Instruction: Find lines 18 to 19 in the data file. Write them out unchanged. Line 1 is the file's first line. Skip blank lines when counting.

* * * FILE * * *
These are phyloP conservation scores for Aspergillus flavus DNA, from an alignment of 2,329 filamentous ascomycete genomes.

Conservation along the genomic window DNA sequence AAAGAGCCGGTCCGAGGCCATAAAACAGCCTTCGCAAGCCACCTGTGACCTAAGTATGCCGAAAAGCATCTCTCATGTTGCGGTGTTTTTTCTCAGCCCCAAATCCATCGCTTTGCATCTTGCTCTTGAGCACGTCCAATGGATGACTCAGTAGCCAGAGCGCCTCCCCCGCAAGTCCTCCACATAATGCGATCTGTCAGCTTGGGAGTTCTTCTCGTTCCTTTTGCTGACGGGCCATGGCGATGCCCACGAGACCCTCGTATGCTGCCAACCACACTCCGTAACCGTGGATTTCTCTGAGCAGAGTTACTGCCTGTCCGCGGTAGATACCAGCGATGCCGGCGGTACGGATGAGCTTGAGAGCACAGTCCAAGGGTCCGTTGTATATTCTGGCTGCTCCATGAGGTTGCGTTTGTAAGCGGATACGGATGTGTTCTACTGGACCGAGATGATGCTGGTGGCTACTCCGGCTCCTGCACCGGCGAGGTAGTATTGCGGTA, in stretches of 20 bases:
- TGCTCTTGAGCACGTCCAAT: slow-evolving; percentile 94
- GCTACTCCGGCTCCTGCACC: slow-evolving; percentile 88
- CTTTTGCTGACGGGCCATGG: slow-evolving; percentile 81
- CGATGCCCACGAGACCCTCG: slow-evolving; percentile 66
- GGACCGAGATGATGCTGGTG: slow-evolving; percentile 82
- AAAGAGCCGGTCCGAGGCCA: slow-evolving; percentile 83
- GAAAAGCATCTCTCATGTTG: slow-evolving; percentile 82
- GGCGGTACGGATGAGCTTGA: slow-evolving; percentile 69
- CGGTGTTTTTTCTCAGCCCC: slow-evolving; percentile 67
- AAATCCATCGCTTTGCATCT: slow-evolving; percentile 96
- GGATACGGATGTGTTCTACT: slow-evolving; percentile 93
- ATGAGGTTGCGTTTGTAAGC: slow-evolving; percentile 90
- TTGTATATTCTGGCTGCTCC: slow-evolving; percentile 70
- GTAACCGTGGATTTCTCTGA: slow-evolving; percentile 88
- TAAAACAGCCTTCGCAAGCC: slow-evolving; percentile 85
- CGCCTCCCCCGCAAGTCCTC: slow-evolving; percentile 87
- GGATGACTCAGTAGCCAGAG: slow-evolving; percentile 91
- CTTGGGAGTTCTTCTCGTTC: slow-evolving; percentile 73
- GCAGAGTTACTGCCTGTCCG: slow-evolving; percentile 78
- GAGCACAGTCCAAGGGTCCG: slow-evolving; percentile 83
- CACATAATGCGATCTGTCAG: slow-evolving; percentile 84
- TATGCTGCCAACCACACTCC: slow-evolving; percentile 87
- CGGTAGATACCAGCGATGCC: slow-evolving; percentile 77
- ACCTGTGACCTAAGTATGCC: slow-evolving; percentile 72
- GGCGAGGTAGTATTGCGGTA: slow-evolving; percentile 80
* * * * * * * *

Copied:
- CGCCTCCCCCGCAAGTCCTC: slow-evolving; percentile 87
- GGATGACTCAGTAGCCAGAG: slow-evolving; percentile 91